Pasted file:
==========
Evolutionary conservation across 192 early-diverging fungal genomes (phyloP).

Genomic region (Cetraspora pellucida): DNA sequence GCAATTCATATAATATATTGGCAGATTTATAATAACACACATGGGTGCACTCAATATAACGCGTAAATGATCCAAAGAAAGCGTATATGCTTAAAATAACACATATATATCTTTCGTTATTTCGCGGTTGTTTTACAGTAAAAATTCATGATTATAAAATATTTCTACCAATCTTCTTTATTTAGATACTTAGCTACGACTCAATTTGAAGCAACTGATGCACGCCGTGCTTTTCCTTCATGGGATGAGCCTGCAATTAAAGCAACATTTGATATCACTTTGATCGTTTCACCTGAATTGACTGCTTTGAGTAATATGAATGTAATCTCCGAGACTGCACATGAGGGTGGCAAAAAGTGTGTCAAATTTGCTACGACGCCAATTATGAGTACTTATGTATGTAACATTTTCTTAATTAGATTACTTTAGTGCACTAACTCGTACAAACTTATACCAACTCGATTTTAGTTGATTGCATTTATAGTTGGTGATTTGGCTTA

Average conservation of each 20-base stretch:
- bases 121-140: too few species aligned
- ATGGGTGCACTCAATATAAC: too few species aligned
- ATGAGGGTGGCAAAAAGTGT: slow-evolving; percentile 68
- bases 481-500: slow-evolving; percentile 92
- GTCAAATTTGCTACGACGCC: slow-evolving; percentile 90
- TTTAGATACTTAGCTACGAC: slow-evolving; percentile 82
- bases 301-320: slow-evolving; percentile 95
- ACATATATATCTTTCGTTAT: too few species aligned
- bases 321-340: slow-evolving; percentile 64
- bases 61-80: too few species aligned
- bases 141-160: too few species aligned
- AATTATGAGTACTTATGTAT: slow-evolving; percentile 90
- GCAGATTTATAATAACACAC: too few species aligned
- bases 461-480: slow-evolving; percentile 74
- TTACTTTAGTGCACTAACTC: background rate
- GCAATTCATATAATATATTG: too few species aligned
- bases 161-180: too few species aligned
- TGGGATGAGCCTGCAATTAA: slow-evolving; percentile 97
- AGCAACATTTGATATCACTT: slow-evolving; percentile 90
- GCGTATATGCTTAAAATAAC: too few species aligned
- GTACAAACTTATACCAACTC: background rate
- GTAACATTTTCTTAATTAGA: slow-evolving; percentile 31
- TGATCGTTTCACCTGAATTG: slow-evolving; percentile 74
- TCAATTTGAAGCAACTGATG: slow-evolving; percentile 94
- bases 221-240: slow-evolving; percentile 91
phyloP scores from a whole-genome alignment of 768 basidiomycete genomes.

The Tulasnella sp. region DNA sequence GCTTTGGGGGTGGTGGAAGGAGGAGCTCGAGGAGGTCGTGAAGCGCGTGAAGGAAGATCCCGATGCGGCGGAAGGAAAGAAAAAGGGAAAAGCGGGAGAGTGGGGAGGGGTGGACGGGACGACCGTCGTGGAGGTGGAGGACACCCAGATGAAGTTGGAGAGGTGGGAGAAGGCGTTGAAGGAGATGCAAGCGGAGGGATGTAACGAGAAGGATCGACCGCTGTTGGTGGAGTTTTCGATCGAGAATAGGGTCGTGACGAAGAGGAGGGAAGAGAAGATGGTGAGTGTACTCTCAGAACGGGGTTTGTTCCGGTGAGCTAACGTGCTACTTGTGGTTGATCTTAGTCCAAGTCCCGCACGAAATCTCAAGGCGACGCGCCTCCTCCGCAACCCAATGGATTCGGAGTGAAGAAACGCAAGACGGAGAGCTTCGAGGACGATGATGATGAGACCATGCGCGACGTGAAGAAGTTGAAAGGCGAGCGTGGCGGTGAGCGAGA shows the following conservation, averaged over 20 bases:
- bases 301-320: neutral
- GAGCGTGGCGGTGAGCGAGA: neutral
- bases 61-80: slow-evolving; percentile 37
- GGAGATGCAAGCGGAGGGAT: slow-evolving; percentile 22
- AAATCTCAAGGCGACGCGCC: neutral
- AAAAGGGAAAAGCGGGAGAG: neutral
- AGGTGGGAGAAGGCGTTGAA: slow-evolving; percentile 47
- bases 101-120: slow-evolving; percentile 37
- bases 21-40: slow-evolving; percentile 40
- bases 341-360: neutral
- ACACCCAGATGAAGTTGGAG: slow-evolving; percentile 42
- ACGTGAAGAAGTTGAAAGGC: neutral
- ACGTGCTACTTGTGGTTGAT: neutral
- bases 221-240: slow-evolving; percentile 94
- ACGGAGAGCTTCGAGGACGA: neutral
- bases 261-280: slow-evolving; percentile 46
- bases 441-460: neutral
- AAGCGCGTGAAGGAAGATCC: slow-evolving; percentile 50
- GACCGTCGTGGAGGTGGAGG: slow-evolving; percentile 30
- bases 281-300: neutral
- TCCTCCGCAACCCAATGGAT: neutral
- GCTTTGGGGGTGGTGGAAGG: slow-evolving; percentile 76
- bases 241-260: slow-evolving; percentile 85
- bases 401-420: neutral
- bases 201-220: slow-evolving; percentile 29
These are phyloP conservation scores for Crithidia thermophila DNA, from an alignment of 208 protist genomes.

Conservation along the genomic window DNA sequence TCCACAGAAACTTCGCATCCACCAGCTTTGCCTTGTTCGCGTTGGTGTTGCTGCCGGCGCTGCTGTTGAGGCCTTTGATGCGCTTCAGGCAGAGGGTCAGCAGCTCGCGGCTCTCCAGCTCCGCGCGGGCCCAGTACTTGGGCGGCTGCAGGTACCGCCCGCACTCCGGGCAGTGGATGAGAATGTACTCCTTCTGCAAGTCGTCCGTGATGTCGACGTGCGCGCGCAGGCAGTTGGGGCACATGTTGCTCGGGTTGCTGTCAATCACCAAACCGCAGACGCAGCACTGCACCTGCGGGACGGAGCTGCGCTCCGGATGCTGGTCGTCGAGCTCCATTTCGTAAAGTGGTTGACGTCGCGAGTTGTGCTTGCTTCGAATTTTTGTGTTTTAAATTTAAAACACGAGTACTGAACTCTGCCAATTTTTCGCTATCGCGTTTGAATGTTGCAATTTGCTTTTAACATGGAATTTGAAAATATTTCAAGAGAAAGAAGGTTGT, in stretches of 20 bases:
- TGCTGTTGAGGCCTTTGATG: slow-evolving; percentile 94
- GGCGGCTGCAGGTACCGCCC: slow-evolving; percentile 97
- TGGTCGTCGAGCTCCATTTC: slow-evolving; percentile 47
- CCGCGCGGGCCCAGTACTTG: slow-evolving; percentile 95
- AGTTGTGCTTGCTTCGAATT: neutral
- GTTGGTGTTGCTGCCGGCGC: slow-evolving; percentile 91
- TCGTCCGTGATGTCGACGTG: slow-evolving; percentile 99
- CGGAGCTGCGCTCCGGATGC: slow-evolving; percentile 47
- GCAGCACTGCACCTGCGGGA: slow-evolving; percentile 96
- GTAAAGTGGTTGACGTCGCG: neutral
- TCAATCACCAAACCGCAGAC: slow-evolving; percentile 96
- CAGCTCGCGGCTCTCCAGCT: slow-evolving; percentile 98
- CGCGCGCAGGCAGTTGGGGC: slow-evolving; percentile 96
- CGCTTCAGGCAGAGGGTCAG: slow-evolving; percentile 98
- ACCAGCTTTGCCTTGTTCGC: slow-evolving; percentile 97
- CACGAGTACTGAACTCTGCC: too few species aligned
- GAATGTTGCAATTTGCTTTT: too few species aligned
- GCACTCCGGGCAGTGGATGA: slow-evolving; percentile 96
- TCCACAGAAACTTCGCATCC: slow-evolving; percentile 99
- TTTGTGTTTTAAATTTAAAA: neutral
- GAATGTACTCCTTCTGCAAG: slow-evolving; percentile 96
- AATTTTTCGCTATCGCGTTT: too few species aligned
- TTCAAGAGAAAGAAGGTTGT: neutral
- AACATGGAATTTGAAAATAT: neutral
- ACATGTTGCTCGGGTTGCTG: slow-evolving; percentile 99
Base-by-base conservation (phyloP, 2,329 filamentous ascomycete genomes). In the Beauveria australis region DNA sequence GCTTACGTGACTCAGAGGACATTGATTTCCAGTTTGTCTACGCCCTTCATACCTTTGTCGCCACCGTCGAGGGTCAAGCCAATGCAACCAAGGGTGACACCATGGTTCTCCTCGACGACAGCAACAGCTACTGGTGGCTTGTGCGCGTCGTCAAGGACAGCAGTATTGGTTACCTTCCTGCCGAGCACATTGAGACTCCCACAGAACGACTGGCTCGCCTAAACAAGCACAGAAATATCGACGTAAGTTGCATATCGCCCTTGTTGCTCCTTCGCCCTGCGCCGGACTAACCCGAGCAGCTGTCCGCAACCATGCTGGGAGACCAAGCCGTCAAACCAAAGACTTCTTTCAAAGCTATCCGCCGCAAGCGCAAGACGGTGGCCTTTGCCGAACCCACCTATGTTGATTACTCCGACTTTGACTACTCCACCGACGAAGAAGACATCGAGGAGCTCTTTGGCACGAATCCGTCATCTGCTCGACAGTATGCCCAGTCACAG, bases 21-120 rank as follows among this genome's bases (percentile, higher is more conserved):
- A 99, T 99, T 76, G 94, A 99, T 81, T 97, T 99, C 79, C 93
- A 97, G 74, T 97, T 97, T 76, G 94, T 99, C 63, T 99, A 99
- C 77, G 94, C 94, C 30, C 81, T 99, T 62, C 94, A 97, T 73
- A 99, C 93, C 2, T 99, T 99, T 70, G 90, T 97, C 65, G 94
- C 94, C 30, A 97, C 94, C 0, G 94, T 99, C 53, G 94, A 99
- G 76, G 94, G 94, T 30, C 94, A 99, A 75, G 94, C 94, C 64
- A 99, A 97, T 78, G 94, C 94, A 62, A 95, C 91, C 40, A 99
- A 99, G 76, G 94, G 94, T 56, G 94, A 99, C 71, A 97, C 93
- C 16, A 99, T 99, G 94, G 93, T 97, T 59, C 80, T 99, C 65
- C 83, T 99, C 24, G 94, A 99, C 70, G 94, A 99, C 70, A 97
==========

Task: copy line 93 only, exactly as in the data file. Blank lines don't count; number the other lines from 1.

- C 83, T 99, C 24, G 94, A 99, C 70, G 94, A 99, C 70, A 97